The Film Industry Wants to Keep the Status Quo? Then Shut It Down.
In 2015, Cutter Ray Palacios, an actor from Texas, moved to Los Angeles. While auditioning for roles, he found himself working primarily as a production assistant (P.A.), a job that can entail transporting actors to and from set, moving equipment, sorting mail and running errands for producers or other members of the crew.
Most P.A.s are not unionized. They are some of the most poorly paid people in the television and film industry: Mr. Palacios was making minimum wage, and for a while he was homeless and living in his car.
“You aren’t allowed to sit down as a P.A.,” he told me. Mr. Palacios considers himself lucky because his show treated him “like family.” But he also says that he used to “call 10-1” — the code to use the bathroom — so he “could sit on the toilet for a few minutes.”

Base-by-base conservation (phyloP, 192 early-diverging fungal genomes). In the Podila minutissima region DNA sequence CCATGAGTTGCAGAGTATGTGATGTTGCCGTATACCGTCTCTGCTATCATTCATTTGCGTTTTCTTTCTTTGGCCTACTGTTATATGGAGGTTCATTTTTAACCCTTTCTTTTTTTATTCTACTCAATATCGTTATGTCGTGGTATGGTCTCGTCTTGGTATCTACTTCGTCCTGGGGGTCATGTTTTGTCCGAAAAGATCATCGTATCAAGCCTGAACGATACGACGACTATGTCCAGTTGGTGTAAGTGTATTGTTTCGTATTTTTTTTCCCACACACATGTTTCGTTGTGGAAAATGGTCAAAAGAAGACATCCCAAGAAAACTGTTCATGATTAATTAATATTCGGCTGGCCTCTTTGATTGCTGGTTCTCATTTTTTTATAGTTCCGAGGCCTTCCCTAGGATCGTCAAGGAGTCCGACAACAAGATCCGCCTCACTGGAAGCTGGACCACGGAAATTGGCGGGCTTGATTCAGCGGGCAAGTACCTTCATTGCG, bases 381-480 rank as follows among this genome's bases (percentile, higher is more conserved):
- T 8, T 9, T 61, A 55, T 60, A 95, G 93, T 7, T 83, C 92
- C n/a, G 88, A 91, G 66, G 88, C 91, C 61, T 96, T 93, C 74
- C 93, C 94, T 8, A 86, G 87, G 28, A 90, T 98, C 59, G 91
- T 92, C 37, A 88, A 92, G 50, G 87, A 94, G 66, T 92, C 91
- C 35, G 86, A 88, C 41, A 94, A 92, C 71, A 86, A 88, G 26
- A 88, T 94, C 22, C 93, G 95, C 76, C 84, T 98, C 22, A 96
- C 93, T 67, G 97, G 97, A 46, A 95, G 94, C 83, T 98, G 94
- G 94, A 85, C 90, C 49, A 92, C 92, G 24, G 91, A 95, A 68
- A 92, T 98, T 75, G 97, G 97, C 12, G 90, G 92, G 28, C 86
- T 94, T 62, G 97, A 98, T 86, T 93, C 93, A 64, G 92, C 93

After about a year, Mr. Palacios was approached by another crew member about joining the International Alliance of Theatrical Stage Employees (IATSE). The union represents “below the line” crew members — the cinematographers, grips, hair stylists, costumers and editors whose work is critical to production even if they don’t get top billing on movie posters. “The guy who approached me said, ‘You have a really strong work ethic. How would you feel about making more money with benefits?’” Mr. Palacios told me.
By: Alex Press